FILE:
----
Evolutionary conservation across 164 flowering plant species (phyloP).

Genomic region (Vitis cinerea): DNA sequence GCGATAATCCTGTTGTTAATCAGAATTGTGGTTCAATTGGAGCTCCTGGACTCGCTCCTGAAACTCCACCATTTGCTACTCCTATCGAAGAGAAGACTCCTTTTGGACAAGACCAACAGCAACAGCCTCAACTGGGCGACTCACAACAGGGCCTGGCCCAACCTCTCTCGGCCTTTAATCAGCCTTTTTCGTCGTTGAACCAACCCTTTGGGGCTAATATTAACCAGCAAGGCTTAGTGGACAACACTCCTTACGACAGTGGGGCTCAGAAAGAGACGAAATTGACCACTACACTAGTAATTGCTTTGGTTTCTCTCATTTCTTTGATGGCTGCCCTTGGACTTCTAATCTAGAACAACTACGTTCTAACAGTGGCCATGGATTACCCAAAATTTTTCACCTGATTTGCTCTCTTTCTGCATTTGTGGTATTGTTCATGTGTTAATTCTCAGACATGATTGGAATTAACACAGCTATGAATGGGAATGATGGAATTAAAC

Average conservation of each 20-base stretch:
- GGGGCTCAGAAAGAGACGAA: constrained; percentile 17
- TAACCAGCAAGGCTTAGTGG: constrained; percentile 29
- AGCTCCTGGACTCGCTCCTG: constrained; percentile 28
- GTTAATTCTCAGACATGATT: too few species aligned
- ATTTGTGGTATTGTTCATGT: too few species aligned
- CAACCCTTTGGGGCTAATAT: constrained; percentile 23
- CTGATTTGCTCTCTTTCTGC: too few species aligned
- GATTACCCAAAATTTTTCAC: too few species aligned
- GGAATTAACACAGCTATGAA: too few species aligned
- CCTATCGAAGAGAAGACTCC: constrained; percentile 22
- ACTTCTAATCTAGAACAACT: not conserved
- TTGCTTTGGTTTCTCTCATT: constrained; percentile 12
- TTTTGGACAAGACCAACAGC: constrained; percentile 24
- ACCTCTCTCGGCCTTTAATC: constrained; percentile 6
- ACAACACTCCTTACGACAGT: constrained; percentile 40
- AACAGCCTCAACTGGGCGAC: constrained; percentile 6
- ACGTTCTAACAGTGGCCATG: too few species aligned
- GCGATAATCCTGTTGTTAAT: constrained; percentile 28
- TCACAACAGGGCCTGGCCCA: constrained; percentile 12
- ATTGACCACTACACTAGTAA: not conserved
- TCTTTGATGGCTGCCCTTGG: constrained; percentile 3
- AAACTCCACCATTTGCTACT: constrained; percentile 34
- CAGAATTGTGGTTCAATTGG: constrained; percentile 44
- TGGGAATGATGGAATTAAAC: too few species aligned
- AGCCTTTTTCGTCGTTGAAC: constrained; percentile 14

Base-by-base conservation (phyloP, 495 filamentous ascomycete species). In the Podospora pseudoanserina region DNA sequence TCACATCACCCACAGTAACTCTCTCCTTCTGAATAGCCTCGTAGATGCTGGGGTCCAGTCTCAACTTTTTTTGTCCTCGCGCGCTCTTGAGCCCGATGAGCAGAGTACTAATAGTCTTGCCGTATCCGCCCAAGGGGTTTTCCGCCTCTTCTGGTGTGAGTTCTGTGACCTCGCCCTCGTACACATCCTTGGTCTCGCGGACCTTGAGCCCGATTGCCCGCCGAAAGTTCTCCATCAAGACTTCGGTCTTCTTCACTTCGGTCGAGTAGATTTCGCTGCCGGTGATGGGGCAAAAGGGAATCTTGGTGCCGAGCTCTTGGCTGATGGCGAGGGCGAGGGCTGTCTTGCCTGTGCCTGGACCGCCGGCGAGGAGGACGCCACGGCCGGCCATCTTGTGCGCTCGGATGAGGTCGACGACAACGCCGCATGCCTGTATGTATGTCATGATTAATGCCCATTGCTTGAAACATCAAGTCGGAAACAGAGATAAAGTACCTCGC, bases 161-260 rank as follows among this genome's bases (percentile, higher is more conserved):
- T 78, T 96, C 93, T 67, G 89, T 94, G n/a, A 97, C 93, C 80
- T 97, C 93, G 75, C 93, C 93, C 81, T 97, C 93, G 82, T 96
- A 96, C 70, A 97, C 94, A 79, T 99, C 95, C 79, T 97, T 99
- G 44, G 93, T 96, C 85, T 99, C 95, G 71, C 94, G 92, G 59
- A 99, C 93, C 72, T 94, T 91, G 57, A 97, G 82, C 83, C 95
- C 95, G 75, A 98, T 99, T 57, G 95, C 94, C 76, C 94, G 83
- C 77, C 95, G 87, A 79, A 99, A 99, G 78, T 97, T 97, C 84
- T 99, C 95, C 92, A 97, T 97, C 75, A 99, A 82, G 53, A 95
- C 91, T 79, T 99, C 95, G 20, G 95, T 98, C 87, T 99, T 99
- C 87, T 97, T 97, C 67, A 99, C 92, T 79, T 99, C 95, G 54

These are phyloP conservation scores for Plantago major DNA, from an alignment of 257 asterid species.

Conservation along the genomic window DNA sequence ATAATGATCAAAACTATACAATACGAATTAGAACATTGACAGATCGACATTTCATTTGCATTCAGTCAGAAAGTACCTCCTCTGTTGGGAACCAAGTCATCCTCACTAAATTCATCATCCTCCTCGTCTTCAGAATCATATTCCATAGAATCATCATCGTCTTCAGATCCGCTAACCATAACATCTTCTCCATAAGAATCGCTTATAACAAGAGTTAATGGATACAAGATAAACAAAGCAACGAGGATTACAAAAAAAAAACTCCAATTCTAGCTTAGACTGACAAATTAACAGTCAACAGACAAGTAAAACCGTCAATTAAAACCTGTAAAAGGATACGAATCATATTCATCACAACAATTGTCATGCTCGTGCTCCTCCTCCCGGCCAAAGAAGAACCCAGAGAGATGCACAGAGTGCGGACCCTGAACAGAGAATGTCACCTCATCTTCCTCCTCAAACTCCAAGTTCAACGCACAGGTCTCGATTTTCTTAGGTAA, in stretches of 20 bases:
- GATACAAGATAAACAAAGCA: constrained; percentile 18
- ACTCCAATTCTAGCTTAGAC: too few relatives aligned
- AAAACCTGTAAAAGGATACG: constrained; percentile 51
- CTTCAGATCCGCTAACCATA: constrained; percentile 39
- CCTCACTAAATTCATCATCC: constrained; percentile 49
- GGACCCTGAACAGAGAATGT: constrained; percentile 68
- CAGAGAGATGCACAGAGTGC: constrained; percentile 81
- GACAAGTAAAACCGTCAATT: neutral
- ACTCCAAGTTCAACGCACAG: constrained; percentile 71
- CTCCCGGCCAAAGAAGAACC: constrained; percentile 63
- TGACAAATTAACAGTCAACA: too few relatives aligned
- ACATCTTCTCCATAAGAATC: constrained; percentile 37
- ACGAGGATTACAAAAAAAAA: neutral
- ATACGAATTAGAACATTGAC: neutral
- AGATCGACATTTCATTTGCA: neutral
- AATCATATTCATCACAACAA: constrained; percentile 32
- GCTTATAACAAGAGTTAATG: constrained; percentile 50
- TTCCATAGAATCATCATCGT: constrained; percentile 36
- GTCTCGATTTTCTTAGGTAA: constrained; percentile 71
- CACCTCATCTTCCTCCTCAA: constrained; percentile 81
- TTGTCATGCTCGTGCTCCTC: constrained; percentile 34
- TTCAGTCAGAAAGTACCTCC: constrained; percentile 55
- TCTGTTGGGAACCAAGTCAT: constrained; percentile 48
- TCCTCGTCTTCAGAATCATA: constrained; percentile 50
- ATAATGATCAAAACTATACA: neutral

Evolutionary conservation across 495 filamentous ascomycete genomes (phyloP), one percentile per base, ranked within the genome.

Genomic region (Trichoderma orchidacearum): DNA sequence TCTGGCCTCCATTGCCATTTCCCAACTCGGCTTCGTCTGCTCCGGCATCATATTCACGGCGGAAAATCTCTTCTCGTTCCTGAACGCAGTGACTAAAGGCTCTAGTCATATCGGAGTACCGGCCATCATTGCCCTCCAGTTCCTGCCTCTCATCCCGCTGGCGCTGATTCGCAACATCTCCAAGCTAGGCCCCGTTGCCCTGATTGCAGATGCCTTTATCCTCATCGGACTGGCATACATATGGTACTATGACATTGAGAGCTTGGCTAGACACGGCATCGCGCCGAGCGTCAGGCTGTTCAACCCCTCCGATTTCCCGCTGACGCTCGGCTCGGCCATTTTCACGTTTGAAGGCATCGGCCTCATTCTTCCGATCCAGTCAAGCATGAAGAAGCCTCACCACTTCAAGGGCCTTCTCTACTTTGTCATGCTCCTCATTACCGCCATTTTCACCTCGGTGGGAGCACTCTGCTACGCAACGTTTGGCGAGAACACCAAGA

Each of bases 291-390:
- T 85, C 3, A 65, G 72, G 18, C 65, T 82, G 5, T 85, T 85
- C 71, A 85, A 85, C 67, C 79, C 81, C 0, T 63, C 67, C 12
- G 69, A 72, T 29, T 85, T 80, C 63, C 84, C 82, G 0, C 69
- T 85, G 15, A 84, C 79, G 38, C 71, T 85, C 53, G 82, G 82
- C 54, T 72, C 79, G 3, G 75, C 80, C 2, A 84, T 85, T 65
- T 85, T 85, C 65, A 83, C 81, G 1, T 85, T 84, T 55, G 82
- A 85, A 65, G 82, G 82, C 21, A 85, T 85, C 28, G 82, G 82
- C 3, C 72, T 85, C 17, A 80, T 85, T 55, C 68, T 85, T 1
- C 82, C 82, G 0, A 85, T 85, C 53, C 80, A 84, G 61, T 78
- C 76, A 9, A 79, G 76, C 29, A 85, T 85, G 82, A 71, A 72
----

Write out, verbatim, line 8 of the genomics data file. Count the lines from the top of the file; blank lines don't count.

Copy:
- ATTTGTGGTATTGTTCATGT: too few species aligned